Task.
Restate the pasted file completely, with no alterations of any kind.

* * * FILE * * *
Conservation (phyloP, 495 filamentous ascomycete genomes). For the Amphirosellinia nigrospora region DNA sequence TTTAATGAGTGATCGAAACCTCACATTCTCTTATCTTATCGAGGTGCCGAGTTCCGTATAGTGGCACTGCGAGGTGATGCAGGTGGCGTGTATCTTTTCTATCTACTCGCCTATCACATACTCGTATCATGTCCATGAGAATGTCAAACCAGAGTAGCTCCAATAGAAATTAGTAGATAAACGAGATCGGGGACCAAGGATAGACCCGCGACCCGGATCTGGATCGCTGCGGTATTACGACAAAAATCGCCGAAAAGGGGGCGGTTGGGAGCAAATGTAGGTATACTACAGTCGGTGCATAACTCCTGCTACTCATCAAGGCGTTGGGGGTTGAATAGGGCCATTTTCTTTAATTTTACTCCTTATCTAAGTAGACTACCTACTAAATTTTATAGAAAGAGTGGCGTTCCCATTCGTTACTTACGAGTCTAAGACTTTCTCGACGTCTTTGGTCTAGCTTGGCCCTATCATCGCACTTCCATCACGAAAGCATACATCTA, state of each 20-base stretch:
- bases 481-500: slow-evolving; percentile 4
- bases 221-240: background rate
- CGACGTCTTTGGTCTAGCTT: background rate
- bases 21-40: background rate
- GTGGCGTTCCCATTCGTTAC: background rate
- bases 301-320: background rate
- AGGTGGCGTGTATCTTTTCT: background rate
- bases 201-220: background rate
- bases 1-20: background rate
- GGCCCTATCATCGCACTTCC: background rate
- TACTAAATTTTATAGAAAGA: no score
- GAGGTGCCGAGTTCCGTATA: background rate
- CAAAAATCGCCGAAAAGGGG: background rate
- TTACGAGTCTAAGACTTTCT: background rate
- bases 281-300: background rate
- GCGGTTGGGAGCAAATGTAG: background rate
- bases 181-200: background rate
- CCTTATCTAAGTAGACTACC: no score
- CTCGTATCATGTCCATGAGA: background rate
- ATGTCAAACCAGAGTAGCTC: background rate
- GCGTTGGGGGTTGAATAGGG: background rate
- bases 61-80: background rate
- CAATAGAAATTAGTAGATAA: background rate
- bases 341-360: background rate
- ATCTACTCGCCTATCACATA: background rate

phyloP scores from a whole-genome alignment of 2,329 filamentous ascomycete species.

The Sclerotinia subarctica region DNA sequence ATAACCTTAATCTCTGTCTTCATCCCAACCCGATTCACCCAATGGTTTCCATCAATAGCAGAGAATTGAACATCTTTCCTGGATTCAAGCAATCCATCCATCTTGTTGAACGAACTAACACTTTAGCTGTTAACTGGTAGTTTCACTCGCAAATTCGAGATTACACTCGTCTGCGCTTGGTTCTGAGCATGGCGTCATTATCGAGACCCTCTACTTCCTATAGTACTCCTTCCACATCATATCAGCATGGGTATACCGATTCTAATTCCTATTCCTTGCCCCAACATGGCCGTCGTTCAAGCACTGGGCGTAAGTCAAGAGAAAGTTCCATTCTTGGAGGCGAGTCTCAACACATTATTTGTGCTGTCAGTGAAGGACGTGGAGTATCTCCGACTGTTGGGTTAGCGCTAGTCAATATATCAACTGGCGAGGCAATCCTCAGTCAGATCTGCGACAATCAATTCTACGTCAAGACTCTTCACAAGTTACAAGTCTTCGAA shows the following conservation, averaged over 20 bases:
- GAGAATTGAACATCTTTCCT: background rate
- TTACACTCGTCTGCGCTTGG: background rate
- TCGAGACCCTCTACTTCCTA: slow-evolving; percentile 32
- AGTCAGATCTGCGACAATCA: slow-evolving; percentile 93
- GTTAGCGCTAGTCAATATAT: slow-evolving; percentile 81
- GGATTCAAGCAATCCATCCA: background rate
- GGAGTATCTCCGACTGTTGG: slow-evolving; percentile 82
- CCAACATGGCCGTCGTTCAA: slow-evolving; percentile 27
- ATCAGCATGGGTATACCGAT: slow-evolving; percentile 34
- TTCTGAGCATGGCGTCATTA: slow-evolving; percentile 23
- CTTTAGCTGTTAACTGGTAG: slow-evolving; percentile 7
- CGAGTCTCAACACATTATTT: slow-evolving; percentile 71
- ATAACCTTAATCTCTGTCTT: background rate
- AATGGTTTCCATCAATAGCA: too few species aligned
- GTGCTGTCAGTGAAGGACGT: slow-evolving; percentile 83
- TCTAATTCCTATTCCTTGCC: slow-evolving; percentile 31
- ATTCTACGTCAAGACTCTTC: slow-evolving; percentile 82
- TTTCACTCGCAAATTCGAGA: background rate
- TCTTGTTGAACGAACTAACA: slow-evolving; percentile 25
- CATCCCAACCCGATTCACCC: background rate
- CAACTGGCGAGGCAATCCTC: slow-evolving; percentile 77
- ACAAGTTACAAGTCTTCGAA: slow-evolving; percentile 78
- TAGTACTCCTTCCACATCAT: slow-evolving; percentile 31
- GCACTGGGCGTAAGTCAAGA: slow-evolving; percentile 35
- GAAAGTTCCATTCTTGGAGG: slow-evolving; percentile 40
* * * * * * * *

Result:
Conservation (phyloP, 495 filamentous ascomycete genomes). For the Amphirosellinia nigrospora region DNA sequence TTTAATGAGTGATCGAAACCTCACATTCTCTTATCTTATCGAGGTGCCGAGTTCCGTATAGTGGCACTGCGAGGTGATGCAGGTGGCGTGTATCTTTTCTATCTACTCGCCTATCACATACTCGTATCATGTCCATGAGAATGTCAAACCAGAGTAGCTCCAATAGAAATTAGTAGATAAACGAGATCGGGGACCAAGGATAGACCCGCGACCCGGATCTGGATCGCTGCGGTATTACGACAAAAATCGCCGAAAAGGGGGCGGTTGGGAGCAAATGTAGGTATACTACAGTCGGTGCATAACTCCTGCTACTCATCAAGGCGTTGGGGGTTGAATAGGGCCATTTTCTTTAATTTTACTCCTTATCTAAGTAGACTACCTACTAAATTTTATAGAAAGAGTGGCGTTCCCATTCGTTACTTACGAGTCTAAGACTTTCTCGACGTCTTTGGTCTAGCTTGGCCCTATCATCGCACTTCCATCACGAAAGCATACATCTA, state of each 20-base stretch:
- bases 481-500: slow-evolving; percentile 4
- bases 221-240: background rate
- CGACGTCTTTGGTCTAGCTT: background rate
- bases 21-40: background rate
- GTGGCGTTCCCATTCGTTAC: background rate
- bases 301-320: background rate
- AGGTGGCGTGTATCTTTTCT: background rate
- bases 201-220: background rate
- bases 1-20: background rate
- GGCCCTATCATCGCACTTCC: background rate
- TACTAAATTTTATAGAAAGA: no score
- GAGGTGCCGAGTTCCGTATA: background rate
- CAAAAATCGCCGAAAAGGGG: background rate
- TTACGAGTCTAAGACTTTCT: background rate
- bases 281-300: background rate
- GCGGTTGGGAGCAAATGTAG: background rate
- bases 181-200: background rate
- CCTTATCTAAGTAGACTACC: no score
- CTCGTATCATGTCCATGAGA: background rate
- ATGTCAAACCAGAGTAGCTC: background rate
- GCGTTGGGGGTTGAATAGGG: background rate
- bases 61-80: background rate
- CAATAGAAATTAGTAGATAA: background rate
- bases 341-360: background rate
- ATCTACTCGCCTATCACATA: background rate

phyloP scores from a whole-genome alignment of 2,329 filamentous ascomycete species.

The Sclerotinia subarctica region DNA sequence ATAACCTTAATCTCTGTCTTCATCCCAACCCGATTCACCCAATGGTTTCCATCAATAGCAGAGAATTGAACATCTTTCCTGGATTCAAGCAATCCATCCATCTTGTTGAACGAACTAACACTTTAGCTGTTAACTGGTAGTTTCACTCGCAAATTCGAGATTACACTCGTCTGCGCTTGGTTCTGAGCATGGCGTCATTATCGAGACCCTCTACTTCCTATAGTACTCCTTCCACATCATATCAGCATGGGTATACCGATTCTAATTCCTATTCCTTGCCCCAACATGGCCGTCGTTCAAGCACTGGGCGTAAGTCAAGAGAAAGTTCCATTCTTGGAGGCGAGTCTCAACACATTATTTGTGCTGTCAGTGAAGGACGTGGAGTATCTCCGACTGTTGGGTTAGCGCTAGTCAATATATCAACTGGCGAGGCAATCCTCAGTCAGATCTGCGACAATCAATTCTACGTCAAGACTCTTCACAAGTTACAAGTCTTCGAA shows the following conservation, averaged over 20 bases:
- GAGAATTGAACATCTTTCCT: background rate
- TTACACTCGTCTGCGCTTGG: background rate
- TCGAGACCCTCTACTTCCTA: slow-evolving; percentile 32
- AGTCAGATCTGCGACAATCA: slow-evolving; percentile 93
- GTTAGCGCTAGTCAATATAT: slow-evolving; percentile 81
- GGATTCAAGCAATCCATCCA: background rate
- GGAGTATCTCCGACTGTTGG: slow-evolving; percentile 82
- CCAACATGGCCGTCGTTCAA: slow-evolving; percentile 27
- ATCAGCATGGGTATACCGAT: slow-evolving; percentile 34
- TTCTGAGCATGGCGTCATTA: slow-evolving; percentile 23
- CTTTAGCTGTTAACTGGTAG: slow-evolving; percentile 7
- CGAGTCTCAACACATTATTT: slow-evolving; percentile 71
- ATAACCTTAATCTCTGTCTT: background rate
- AATGGTTTCCATCAATAGCA: too few species aligned
- GTGCTGTCAGTGAAGGACGT: slow-evolving; percentile 83
- TCTAATTCCTATTCCTTGCC: slow-evolving; percentile 31
- ATTCTACGTCAAGACTCTTC: slow-evolving; percentile 82
- TTTCACTCGCAAATTCGAGA: background rate
- TCTTGTTGAACGAACTAACA: slow-evolving; percentile 25
- CATCCCAACCCGATTCACCC: background rate
- CAACTGGCGAGGCAATCCTC: slow-evolving; percentile 77
- ACAAGTTACAAGTCTTCGAA: slow-evolving; percentile 78
- TAGTACTCCTTCCACATCAT: slow-evolving; percentile 31
- GCACTGGGCGTAAGTCAAGA: slow-evolving; percentile 35
- GAAAGTTCCATTCTTGGAGG: slow-evolving; percentile 40